Advertisement
  • The business makes windows to withstand Australia's extreme weather. (SBS)Source: SBS
As the Bushfires Royal Commission hears how Australia can better prepare for natural disasters, one Victorian manufacturing company is working on ways to keep homes safer. It’s the vision of a migrant couple, Edith and Tony Paarhammer.
By
Sandra Fulloon

11 Jun - 3:42 PM 

Keeping Australian homes safer during bushfires is a focus for this family business in rural Victoria. The Paarhammers have drawn on European energy efficiency techniques to develop fire resistant windows for Australia.

“If you have the highest bush fire event happening, the house might be still heavily damaged but at least there is no loss of lives,” former cabinet maker Tony Paarhammer explained.

Many homes built or renovated in fire prone areas must now comply with strict new regulations. Since the "Black Summer' fires, this business has defied a downward manufacturing trend and the impacts of coronavirus, remaining busy with almost 40 per cent of their orders fire-related.

“There’s not many manufacturers in Australia making windows like we do,” Edith Paarhammer explained at the factory in Ballan, an hour’s drive north west of Melbourne.

The Paarhammers have developed a bushfire safe range to meet varying levels of risk in fire-prone areas.  

"The testing is 90 minutes altogether, so 30 minutes with flame straight onto the product at 850 degrees plus.

"After two minutes the outer glass pane of the double glazed unit breaks and the intumescent layers of the internal inner glass pane start to swell up to create a heat blanket against radiant heat getting inside and igniting furnishings. 

"And then after the first 30 minutes when the flames are taken away the window has to keep its integrity for another 60 minutes,” Mr Paarhammer explains.

Manufacturing is one of Victoria’s largest employers, supporting over 272,000 jobs, with the sector valued at almost $30 billion annually.

The family is understandably proud of the business they founded 30 years ago, after migrating from Austria.

“I was born in the western part of Austria and Tony comes from near Salzburg, where the movie ‘Sound of Music’ was filmed,” Ms Paarhammer said.

“It was really, really tough in the beginning,” Ms Paarhammer said.

Arriving in 1990 during the previous recession, and struggling to find work, they started a high-end furniture business and later manufactured and sold kitchens.

While building a house and unable to find the windows they grew up with in Austria, the couple decided to make their own, gradually laying the foundation for Paarhammer Windows and Doors.

They drew on knowledge of cold climates, to manufacture double and triple glazed windows and doors that they say can cut energy costs by up to 85 percent.    

“The window is one of the weakest links in the building envelope,” Mr Paarhammer explained.

“It's very easy to fix up the roof, insulate the walls, but the windows are the most difficult and expensive.”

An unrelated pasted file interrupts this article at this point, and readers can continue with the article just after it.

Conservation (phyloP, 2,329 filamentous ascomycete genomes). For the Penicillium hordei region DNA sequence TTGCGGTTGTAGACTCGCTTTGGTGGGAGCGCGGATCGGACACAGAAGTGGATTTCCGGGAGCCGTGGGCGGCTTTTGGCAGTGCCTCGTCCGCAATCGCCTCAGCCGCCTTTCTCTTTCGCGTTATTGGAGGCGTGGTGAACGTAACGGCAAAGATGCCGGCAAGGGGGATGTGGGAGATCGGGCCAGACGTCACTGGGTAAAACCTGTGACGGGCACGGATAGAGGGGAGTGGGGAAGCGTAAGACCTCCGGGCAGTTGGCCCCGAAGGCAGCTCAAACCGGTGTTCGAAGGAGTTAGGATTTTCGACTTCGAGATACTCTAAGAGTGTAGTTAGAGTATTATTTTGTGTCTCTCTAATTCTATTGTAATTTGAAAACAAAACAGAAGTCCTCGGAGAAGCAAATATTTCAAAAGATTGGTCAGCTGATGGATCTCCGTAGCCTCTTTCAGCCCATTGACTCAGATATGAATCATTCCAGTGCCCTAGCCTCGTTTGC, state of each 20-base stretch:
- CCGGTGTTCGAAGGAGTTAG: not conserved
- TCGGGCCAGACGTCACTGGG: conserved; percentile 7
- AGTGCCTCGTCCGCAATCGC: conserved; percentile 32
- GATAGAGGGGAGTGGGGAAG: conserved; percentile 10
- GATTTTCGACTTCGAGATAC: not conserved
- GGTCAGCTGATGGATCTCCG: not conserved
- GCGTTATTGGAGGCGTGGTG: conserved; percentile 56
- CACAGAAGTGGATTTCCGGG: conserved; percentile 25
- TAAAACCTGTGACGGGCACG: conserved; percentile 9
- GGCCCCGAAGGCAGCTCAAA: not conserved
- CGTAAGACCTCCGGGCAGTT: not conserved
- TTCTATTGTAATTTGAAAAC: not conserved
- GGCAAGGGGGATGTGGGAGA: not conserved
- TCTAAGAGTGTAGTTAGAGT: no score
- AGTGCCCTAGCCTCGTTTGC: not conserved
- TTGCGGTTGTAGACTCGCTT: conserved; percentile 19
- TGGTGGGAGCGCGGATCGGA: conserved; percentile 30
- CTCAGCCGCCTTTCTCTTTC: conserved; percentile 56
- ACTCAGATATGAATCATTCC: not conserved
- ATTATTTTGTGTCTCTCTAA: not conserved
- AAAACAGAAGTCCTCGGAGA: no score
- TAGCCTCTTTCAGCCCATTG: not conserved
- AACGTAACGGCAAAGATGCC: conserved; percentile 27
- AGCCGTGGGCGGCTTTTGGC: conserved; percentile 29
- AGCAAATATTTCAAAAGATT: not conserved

As their orders have grown, so has the team and they now employ 23 staff from a diverse range of backgrounds.

“When we really needed staff and couldn’t find anyone local, we contacted the multicultural society in Ballarat and Dau came via that.

“Dau was a refugee from Sudan, who spent quite a few years in Kenya in refugee camps, and then came to Australia. And so now he is with us,” Ms Paarhammer explained.

The Paarhammers have invested in modern equipment, and say a new robotic spray painter has improved their workflow.

“It gave us a large step ahead to be an efficient manufacturer and it solved a lot of problems. We get consistent paint, finishes and colours,” Mr Paarhammer said.

Financial support and advice has been crucial in helping this business to grow.

“Business Victoria www.business.vic.gov.au helped us in the earlier years with a business evaluation as well as a business plan, and that made a big difference for us,” Ms Paarhammer explained.

“Later on, we also were very, very lucky to be the recipients of a grant when we built this factory.”

They’ve also taken part in Business Victoria courses including the ‘Cluster’ program, a two-year program on manufacturing and exporting.  

It’s one way Business Victoria supports manufacturers in regional areas, offering strategic connections, training and practical assistance with product innovation, upskilling, scaling up trade and supply chain opportunities.

Paarhammer Widows and Doors has won numerous awards over the years, but the 'Manufacturer of the Year - Small Business' 2017 by the Victorian State Government was a highlight.

“That was the biggest award that we ever received,” Ms Paarhammer said.

“The manufacturer award is for what we actually do here, and it is not just an award for us, its for all our staff really.”

Tony and Edith Paarhammer are planning for succession, as they approach retirement in the next three to five years. Their 22-year-old  son Thomas will gradually take over the family business.

“The secret is this: you have a dream, you plan towards and work towards, but at the same time you always change and evolve and adapt to the demands within the market,” Tony Paarhammer said.